Facts and details can be bothersome things, and the call by some to “furlough” employees to further reduce city expenses shows a shocking lack of knowledge about contracts that bind the City, and the devastating consequences the City would face if those contracts were violated. If the City Council does not act to set a tax factor the City of Methuen would likely be faced with a cash flow problem by the end of January that could be as high as $14 million dollars. Contrary to the Tribune editorial this is not a budget “shortfall” but rather a problem of tax collections being pushed further into the future, leaving the City unable to meet payroll or honor its other obligations. Under those conditions I have said that I would have to consider furloughing employees, not to solve a budget problem but rather because the City would not be able to fund payroll. Such an action could be construed as a violation of our one year labor agreements and subject the City to having to repay the ten percent given back by our employees, or $1.9 million dollars. The additional suggestion, that employees be furloughed to reduce City expenses, would be a clear violation of those agreements, since we have furloughed ten percent of their wage base already. That tea would be very bitter and expensive for the taxpayers of Methuen.
Any increase in property tax is a real burden to all, especially in difficult times. As at budget time I stand ready to work in a positive way with the City Council. If some members feel that midyear budget cuts are in order I await their specific suggestions as to which departments and line items should be cut. Our budget protected the Nevins Library, services to our seniors and veterans, and ensured our public safety sector’s ability to deliver vital services to our citizens. We have delivered a budget that is balanced, and we remain over a million dollars below the Proposition 2.5 levy limit. It is a responsible budget, and one that was approved unanimously by the City Council. The Council needs to act now to avert the potentially serious and damaging consequences of their lack of action.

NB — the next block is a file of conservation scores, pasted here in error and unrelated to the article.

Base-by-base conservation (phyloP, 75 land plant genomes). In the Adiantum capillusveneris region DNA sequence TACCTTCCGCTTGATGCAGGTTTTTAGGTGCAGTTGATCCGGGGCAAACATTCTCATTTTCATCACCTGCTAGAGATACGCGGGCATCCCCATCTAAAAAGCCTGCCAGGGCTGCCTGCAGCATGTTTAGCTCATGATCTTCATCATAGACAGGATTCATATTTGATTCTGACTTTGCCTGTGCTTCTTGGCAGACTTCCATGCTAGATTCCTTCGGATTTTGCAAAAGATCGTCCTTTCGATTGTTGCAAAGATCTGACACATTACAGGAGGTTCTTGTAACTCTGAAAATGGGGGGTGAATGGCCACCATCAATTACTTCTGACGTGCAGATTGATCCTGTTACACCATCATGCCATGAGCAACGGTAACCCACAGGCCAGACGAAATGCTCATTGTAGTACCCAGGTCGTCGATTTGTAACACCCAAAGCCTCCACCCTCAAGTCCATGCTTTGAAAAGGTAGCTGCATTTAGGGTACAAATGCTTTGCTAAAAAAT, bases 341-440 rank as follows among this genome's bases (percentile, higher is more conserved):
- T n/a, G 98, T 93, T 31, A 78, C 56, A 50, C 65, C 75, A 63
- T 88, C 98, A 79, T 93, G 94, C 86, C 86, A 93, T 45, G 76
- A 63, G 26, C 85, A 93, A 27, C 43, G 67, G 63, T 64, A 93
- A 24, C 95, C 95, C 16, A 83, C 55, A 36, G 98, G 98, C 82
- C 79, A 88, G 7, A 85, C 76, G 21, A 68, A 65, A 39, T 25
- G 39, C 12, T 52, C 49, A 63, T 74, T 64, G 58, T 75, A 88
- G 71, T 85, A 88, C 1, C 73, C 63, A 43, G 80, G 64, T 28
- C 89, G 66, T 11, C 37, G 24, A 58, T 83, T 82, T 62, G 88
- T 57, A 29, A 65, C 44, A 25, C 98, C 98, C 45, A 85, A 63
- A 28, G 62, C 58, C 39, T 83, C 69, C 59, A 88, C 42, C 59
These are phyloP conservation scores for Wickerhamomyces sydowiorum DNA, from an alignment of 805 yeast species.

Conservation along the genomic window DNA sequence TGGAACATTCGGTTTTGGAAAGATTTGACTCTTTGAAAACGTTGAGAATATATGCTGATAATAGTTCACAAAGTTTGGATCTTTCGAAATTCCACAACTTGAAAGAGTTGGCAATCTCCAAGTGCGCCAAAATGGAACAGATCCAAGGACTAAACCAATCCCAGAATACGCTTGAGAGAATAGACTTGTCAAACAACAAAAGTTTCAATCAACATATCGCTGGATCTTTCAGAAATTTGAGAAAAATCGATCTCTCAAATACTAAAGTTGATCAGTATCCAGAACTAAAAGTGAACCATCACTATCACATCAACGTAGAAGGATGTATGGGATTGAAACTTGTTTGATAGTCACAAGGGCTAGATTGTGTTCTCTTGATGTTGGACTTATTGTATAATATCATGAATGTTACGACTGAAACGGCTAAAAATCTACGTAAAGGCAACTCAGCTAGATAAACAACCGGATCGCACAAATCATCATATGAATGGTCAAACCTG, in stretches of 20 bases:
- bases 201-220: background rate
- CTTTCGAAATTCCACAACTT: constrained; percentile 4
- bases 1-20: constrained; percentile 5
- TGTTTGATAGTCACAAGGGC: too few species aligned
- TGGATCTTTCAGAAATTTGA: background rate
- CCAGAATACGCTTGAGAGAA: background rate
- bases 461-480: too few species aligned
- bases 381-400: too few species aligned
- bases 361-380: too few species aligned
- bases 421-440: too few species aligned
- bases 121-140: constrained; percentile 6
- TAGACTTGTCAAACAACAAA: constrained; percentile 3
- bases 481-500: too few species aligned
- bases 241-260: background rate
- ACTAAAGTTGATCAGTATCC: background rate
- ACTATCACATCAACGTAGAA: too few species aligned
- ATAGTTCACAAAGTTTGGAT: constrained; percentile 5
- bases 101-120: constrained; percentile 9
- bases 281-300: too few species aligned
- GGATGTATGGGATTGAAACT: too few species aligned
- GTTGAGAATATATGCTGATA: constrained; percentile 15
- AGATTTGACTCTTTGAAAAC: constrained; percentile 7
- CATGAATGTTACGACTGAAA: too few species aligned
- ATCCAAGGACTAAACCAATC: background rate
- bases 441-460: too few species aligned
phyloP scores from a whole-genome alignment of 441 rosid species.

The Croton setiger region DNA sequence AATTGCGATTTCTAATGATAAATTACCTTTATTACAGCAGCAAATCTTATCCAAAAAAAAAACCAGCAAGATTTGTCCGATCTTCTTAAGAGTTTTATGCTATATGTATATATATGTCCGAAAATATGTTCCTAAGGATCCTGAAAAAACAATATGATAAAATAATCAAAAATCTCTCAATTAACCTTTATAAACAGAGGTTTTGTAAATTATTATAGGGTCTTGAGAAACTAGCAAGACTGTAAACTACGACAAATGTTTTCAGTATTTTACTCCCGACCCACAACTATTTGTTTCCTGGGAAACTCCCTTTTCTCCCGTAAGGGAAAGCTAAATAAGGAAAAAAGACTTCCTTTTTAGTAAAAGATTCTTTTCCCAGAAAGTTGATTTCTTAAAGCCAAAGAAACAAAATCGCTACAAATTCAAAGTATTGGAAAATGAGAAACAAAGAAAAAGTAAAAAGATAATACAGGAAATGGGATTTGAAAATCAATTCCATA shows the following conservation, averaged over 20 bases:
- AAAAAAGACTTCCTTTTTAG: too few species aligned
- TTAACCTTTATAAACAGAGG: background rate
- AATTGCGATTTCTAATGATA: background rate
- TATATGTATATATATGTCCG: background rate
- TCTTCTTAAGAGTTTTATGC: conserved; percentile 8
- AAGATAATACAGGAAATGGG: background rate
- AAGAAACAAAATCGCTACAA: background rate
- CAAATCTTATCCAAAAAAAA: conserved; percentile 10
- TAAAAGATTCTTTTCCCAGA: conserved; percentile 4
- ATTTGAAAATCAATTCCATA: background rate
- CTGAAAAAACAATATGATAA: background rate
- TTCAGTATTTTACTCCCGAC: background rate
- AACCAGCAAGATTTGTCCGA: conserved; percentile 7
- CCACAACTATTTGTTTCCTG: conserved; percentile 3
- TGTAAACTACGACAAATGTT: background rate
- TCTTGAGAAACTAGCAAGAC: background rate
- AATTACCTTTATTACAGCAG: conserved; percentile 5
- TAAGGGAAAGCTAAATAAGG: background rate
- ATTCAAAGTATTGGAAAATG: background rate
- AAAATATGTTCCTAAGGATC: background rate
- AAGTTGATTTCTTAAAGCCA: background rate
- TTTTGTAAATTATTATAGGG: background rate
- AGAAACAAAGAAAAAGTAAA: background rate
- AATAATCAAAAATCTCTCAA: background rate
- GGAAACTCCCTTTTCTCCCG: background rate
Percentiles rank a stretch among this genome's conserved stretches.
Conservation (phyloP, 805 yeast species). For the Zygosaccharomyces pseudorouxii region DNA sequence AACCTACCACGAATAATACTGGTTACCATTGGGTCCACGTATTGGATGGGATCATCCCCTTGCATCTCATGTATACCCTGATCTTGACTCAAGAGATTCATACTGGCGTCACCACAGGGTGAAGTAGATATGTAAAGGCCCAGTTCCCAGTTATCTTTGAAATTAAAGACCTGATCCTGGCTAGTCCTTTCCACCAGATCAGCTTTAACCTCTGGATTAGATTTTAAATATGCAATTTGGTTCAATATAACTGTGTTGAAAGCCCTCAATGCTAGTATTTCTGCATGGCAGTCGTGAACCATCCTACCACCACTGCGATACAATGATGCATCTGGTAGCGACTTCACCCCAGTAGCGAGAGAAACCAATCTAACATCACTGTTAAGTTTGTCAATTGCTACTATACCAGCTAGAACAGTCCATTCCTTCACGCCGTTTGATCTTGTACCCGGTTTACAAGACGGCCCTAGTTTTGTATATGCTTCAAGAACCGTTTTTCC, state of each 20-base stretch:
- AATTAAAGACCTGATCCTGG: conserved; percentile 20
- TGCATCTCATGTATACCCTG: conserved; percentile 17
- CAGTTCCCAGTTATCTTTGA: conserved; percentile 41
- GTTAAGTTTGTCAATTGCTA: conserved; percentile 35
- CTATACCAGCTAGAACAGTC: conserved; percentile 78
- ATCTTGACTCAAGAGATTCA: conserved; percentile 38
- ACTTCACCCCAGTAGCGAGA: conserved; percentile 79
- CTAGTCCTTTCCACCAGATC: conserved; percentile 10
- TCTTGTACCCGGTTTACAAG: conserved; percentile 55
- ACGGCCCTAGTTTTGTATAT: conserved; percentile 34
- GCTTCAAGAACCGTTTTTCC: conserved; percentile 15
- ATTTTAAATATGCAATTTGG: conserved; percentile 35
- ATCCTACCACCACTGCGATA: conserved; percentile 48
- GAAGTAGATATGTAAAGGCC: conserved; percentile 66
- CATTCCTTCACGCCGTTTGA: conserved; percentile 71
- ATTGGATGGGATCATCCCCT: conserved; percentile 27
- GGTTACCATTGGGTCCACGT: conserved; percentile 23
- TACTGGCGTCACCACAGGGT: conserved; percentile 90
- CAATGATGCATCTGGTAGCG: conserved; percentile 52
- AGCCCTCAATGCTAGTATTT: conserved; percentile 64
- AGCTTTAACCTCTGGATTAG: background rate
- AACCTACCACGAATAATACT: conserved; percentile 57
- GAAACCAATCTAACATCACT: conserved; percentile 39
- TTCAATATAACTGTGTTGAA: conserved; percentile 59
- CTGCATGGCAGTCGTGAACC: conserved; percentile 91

As far as the Tribune editorial of December 23 goes it cites a non-existent budget “shortfall” of $12 million dollars. That is the number I cited as a cash flow deficiency in the event a tax bill is not sent. It is not a budget shortfall. The budget itself is balanced, and setting the classification factor is simply an outgrowth of the budget that was adopted. Why the reference to a budget shortfall keeps occurring is a mystery to me. It is interesting to note that Haverhill and Andover have both set factors, and both raised the average residential tax bill. I must have missed those editorials. And although the Tribune rightly notes that taxpayers are paying for snow removal and trash collection it would be nice to point out that we charge no fees for school athletics or school busing. We provide city wide recycling, and our negotiations for trash tipping fees have resulted in a huge decrease in those costs this year. I have been a careful steward of the public dollar and I have fully participated in the wage cuts that helped us to a budget where we had no layoffs, no service cuts, an increased allocation to our library, and a protection of the services we provide to seniors, as well as being under the Prop 2.5 levy limit by over a million dollars. The budget, and the values that are reflected in that budget, are good values and represent fairly what I campaigned on. I hope that the City Council shares those values and votes a classification factor that allows the City to move forward.